This later becomes standard 4/4 and 2/4 later in the track and the way he constantly shifts the accents and syncopates the beat is superbly inventive. The synth riffs holds the music together, aided by some Daft Punk style vocoder effects towards the end of this arresting first track.

Second track Break is lighter in mood and features a repeated vocal sample throughout, which works as a good hook. The drumming on this one alternates between a standard four-to-the-floor dance beat to the highly intricate, almost tribal sounding tom-tom patterns of the middle section. Musically, it employs two synth melodies, both short and very catchy. You could really imagine this being played in a club and going down a storm, especially as the danceable beat stays constant throughout.

Detroit Slim, the third track, is a big change in sound as it features an electronic Daft Punk style 2/4 disco beat that most would assume is a drum machine (presumably played by triggering samples through his modified drum kit). This makes it pure electronica in the house/disco genre, with some funky synth riffs and more vocoder effects thrown into the mix. It’s another track perfect for the dancefloor, but very enjoyable to simply listen to.

Cave Thing again employs mostly electronic soundings drums but also incorporates the snare sound from the ‘real’ kit in parts. This track is my personal favourite on the E.P. as it seems the perfect encapsulation of the disparate musical elements involved. It features a superb hi-hat heavy dance beat (bringing to mind 90’s stadium house duo The KLF) which grabs you as soon as it enters. It has the brooding intensity of the first track with rising synth lines and insistent EDM-style snare fills that help maintain the tension.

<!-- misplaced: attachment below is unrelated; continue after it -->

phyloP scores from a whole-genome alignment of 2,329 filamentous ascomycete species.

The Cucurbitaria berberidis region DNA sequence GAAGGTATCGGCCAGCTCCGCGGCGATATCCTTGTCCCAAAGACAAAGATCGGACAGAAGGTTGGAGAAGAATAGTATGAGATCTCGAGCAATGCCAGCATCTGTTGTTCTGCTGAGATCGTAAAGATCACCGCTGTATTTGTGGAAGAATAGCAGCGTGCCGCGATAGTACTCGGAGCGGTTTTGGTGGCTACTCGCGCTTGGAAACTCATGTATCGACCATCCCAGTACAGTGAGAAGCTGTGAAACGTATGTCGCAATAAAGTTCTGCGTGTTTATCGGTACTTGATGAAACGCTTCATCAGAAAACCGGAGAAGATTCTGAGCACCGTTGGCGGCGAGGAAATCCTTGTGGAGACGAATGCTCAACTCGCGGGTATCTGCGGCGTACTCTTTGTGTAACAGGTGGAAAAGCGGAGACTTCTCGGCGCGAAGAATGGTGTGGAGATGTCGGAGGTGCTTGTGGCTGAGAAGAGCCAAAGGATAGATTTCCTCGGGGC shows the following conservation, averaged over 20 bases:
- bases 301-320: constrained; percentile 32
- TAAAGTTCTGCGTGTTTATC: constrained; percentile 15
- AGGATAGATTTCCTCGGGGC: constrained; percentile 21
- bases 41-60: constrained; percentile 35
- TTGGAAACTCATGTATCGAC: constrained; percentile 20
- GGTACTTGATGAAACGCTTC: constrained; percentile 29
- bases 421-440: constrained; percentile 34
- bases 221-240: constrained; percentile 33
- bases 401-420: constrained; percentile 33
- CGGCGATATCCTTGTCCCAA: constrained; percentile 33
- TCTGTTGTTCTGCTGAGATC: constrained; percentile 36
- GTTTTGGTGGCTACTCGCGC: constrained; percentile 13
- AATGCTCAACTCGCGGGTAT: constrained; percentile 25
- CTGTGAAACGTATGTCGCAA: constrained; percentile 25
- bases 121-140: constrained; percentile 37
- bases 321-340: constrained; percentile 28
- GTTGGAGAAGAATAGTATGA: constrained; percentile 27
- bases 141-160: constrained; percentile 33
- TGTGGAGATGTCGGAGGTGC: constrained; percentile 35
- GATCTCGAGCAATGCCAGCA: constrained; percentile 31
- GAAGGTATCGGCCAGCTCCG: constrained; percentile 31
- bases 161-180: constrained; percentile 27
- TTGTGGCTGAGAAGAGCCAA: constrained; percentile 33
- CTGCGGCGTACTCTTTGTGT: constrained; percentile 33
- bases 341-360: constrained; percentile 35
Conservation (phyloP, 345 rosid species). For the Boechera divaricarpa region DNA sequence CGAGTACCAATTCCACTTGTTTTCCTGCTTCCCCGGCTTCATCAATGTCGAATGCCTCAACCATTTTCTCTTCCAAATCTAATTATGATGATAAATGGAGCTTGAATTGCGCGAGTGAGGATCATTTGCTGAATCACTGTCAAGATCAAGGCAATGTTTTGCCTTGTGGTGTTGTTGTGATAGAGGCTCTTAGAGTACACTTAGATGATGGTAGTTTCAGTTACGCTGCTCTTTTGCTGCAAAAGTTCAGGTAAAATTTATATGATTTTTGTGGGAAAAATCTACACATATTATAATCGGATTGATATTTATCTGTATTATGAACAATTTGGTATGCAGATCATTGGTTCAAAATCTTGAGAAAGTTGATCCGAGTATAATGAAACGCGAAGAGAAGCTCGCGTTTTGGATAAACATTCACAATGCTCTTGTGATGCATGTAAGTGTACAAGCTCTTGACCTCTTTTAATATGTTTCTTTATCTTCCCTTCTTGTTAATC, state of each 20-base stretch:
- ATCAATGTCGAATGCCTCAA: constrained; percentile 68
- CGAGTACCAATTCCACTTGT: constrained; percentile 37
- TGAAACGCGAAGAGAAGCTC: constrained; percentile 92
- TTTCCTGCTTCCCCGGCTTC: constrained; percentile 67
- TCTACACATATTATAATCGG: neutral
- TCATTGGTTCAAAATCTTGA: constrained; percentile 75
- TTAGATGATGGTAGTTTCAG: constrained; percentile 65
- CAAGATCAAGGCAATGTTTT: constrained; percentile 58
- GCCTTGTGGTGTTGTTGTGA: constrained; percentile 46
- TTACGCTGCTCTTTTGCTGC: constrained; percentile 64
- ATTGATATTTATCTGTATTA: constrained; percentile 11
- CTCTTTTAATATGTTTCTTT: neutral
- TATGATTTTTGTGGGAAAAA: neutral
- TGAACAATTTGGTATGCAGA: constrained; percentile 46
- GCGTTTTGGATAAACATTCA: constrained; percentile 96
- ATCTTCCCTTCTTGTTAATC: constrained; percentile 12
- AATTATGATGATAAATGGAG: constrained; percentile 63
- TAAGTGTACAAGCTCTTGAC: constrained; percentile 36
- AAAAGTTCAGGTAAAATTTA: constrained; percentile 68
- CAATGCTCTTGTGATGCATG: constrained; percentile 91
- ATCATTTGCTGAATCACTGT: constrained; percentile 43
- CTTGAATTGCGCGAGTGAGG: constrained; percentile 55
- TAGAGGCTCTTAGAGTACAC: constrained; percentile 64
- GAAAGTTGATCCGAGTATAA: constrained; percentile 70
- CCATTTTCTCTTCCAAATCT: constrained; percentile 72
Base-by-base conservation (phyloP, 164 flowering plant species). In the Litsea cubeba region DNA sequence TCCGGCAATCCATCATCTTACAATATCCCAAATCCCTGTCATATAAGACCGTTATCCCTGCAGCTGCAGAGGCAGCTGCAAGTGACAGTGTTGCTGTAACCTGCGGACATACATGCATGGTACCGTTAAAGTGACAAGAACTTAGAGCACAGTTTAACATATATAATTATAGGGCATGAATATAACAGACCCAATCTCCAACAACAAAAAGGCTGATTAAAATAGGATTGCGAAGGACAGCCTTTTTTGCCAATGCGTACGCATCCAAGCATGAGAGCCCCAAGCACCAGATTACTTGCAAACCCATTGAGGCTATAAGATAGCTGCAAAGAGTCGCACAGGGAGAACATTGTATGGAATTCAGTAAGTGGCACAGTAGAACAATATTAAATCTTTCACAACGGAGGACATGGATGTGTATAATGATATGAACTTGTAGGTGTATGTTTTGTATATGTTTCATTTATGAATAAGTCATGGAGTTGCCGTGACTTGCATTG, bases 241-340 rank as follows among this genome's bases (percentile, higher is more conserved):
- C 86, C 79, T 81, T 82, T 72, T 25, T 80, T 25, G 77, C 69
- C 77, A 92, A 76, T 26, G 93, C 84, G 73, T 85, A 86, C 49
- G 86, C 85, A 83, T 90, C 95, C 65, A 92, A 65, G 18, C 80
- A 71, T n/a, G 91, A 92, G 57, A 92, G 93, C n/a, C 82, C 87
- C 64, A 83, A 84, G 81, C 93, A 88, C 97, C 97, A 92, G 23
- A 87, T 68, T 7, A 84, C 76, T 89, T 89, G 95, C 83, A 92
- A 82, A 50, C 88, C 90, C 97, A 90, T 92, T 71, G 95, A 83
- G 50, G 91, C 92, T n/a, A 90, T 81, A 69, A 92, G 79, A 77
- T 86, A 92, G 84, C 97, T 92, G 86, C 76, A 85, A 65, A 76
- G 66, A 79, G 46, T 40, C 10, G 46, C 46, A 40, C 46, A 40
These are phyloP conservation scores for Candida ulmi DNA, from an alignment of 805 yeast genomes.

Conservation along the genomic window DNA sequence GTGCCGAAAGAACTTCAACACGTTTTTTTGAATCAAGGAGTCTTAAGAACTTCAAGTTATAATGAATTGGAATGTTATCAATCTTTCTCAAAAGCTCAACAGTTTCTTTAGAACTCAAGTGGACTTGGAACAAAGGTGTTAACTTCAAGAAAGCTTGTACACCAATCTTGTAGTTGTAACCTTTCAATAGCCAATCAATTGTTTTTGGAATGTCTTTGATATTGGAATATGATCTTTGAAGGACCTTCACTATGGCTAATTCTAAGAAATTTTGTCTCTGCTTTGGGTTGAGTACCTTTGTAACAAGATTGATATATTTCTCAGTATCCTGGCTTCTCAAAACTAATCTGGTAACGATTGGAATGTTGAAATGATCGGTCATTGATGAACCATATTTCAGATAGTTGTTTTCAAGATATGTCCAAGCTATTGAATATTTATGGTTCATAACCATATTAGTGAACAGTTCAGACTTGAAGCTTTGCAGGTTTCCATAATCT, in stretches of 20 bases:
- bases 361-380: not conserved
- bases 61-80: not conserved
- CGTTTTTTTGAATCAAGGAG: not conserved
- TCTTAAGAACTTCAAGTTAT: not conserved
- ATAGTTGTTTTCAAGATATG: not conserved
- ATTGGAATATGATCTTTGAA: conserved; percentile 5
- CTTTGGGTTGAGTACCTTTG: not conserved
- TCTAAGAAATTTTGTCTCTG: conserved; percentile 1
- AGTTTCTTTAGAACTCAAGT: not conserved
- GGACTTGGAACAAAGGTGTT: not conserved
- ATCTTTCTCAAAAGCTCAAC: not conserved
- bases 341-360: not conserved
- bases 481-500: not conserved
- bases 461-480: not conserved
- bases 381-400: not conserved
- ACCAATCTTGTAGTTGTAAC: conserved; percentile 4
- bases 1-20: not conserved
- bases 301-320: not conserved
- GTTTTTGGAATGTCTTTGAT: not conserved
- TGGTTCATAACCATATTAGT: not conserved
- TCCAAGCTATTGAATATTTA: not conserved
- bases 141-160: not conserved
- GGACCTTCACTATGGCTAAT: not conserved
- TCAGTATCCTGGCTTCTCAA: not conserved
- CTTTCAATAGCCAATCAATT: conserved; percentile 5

The final track My Salvation continues in this style, though this time uses an almost hymnal synth melody over a deceptively fast house beat, and has a futuristic, soundtrack feel (think something like Blade Runner.) Its hectic BPM rate would make it a great track to finish a DJ set with and it makes a fitting finale to this E.P.

Intriguingly, right at the end, the original drum sound that we heard at on the first couple of tracks returns, bringing things full circle. Finally, the drums fade out leaving us in a sea of synth sounds…

Overall, this is a genuinely innovative and original piece of work that also manages to be accessible and commercial. It blended and balances elements of dance and rock, as well as human and synthetic very successfully, and every single track has a strong sonic identity which isn’t easy to achieve with instrumental music. With some very intriguing ideas for performing this live also, I think Haddock will become known as a pioneer in the electronica scene and look forward to hearing a whole album.



Alex Faulkner

Verdict: 8.8 out of 10